Alexander Skarsgård: “Even in a sex scene, you can’t show a butt or a nipple”
In coming-of-age tale The Diary of a Teenage Girl, True Blood star Alexander Skarsgård goes from vampire to cradle robber. The Skinny talks to the Swedish hunk about teenage sexuality, Hollywood's prudishness, Zoolander, and a moustachioed Tarzan
Breaking through into public consciousness with the one-two HBO series punch of Generation Kill and True Blood, Swedish actor Alexander Skarsgård’s star has been on the rise ever since. Alternating between independent fare (The East), wannabe blockbusters (Battleship), arthouse darling projects (Lars von Trier’s Melancholia), and, of course, Lady Gaga music videos, the 38-year-old is now very much a cinematic force to be reckoned with, far removed from the shadow of his father, beloved character actor Stellan Skarsgård, or the days of his first English-language role in Ben Stiller’s Zoolander (he played one of male model Derek Zoolander’s idiot friends who dies in “a freak gasoline fight accident”). Next year sees him lead a summer tentpole release with a new live-action Tarzan from director David Yates (director of the last four Harry Potter films), but his most interesting film role to date arrives this year on a much smaller scale.
Adapted by debut writer-director Marielle Heller from a heavily autobiographical graphic novel by Phoebe Gloeckner, The Diary of a Teenage Girl follows a 15-year-old aspiring cartoonist, Minnie (rising British star Bel Powley), in 1970s San Francisco, whose sexual awakening involves an affair with the boyfriend (Skarsgård) of her partying mother (Kristen Wiig). All three actors give fine-grained performances, and the film, which ventures into dark territory, is often uncomfortable but free of exploitation, and funny without resorting to cheap mockery – think of it as a blending of Terry Zwigoff or Noah Baumbach with Catherine Breillat for an idea of tone. Most importantly, it’s a much-needed shot in the arm for a perspective grossly overlooked in American cinema: that of a teenage female’s coming of age.
"Of course they are as confused as guys are, just as frustrated sexually going from a kid to a woman," says Skarsgård, speaking to The Skinny at the Edinburgh International Film Festival where the film had its UK premiere. "I thought it was so unique, so different, so brave, and I felt like similar stories have been told many times through a young boy’s point-of-view, through his eyes – coming of age, dealing with your sexuality. But when it comes to girls, it’s usually, you know, they’re in their tower waiting for Prince Charming to come and save them... talking to Mari and talking to Bel, they felt like that doesn’t represent what [they were] like as a teenager. And I felt that it was written in such an unapologetic and direct way, such a brave story, without being didactic or provocative for the sake of being provocative. And I thought it was an interesting challenge to play a guy like Monroe, to make him real and three-dimensional and human, so it’s not too predatory."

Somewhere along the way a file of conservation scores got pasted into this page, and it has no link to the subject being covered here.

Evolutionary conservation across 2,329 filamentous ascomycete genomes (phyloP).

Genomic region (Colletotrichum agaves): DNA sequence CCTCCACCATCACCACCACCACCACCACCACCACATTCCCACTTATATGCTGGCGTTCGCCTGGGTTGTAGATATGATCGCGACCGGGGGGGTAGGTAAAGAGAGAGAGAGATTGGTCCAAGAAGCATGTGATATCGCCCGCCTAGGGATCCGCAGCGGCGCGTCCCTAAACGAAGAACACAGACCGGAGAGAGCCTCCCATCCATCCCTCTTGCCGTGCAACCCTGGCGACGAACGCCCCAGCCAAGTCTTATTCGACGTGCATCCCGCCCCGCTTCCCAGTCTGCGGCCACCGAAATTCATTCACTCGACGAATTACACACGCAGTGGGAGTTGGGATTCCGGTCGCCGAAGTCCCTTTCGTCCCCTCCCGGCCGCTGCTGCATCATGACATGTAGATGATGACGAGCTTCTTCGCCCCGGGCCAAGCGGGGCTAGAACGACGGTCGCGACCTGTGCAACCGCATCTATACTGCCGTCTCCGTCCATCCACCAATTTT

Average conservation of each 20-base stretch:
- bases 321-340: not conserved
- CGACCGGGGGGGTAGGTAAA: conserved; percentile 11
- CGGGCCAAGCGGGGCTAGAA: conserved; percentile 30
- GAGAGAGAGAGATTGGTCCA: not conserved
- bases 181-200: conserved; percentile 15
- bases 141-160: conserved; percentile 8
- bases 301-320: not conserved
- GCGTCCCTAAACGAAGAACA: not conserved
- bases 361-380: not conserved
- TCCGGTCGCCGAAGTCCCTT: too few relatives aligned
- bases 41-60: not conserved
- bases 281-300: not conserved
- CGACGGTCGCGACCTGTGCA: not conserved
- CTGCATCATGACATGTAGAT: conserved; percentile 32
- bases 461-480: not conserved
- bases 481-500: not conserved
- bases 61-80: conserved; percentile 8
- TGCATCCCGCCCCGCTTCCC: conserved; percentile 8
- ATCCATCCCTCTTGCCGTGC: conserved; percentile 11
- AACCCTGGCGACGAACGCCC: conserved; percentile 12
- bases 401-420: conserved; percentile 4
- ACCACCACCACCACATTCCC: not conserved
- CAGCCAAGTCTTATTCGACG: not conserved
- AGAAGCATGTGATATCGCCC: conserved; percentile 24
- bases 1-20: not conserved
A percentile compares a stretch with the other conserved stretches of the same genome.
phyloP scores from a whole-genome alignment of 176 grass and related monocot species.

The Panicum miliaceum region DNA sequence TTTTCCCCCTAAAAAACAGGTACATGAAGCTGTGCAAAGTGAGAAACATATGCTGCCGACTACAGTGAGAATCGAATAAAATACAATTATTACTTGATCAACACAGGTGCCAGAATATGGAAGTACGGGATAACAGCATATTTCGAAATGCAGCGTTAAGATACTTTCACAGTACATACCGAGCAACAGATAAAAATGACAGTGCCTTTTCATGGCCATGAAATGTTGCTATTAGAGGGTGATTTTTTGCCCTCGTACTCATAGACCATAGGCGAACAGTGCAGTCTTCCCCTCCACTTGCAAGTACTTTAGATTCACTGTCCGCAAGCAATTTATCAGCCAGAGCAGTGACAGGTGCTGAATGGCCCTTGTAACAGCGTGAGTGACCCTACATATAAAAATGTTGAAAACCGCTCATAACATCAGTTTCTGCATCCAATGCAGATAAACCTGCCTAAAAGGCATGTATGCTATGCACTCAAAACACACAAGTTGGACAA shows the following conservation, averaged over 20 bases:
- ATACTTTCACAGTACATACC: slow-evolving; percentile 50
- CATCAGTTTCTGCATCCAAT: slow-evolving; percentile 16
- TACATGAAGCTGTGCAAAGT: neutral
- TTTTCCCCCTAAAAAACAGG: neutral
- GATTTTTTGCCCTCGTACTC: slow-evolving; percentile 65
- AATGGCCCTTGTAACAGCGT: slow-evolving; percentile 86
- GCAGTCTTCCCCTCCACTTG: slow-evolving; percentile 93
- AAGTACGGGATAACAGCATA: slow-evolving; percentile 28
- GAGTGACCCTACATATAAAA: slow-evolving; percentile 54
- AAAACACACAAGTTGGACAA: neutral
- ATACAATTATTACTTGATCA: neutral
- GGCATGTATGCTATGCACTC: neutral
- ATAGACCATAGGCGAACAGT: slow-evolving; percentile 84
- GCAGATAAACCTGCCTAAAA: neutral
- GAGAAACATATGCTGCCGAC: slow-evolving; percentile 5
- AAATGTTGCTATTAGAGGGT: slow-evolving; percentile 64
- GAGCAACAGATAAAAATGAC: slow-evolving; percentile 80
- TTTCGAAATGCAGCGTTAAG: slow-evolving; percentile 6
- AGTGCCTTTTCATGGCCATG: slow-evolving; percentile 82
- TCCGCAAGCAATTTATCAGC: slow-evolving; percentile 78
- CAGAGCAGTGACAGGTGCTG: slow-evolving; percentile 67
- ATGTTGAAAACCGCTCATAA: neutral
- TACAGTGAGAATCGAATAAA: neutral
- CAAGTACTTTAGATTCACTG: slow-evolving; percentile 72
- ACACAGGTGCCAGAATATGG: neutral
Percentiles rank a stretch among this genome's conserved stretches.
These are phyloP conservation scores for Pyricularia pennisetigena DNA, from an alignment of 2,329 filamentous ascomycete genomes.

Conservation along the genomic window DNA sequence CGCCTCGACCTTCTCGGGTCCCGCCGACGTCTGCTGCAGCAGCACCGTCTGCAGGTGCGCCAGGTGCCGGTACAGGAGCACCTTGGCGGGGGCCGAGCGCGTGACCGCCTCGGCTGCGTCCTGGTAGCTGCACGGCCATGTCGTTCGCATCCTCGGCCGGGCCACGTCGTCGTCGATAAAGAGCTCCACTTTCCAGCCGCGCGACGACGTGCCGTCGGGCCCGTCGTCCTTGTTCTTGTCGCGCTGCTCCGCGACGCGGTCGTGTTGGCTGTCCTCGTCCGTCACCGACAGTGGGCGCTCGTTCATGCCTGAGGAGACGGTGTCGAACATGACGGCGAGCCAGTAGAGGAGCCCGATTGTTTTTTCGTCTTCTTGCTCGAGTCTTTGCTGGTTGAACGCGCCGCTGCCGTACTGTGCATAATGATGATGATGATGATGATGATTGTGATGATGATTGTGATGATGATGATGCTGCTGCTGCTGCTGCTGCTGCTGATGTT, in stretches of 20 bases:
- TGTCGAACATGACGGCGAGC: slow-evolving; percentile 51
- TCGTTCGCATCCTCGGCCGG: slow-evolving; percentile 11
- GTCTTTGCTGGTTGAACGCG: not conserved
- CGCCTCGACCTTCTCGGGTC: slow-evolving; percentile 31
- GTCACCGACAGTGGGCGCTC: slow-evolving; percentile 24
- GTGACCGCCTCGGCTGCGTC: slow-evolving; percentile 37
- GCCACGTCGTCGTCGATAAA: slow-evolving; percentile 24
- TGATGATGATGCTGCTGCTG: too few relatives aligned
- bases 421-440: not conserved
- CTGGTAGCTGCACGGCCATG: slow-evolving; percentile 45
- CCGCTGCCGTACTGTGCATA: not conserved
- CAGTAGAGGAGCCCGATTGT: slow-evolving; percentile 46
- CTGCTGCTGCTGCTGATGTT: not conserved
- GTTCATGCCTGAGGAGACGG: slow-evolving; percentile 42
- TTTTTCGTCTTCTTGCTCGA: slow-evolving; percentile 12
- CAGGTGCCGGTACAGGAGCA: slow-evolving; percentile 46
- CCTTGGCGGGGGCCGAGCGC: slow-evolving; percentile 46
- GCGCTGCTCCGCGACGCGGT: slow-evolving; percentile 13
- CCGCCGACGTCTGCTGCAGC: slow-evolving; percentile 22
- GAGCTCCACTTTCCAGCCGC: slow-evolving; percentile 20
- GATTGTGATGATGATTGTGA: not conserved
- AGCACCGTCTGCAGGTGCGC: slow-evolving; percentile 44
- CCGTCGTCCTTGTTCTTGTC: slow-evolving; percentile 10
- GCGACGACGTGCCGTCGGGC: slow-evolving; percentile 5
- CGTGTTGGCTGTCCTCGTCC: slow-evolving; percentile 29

Bel Powley and Alexander Skarsgård in The Diary of a Teenage Girl
During the film festival, one prominent critic tweeted that the usual dictum about male movie stars being shorter and generally less impressive in the flesh did not apply at all to Skarsgård. Any initial intimidation regarding the handsome hulk, however, is immediately vanquished by his overwhelming friendliness and enthusiasm to wax lyrical about the joys of working with actor-turned-director Heller, which he does while reclined and sipping coffee in a private bar booth in one of the Scottish capital’s fancier hotels.
"It was one of the best on-set experiences of my life," he says. "And I’m not exaggerating. I would say everything about it... the details of shooting a 70s movie in San Francisco, with those costumes, those sets – what a dream, you know? And it was also, obviously, a very small indie film, so it kind of felt like the movies I started out with in Sweden at the beginning of my career, where you lug stuff around together and it’s, like, a crew of 20. We all knew each other and everyone’s in it for the love of the project. And it’s a very eclectic, interesting group of people – our first assistant director was a legendary drag queen from San Francisco. Mari is from that area herself, so a lot of her friends were helping out on the movie, so every single person was there because they loved Mari."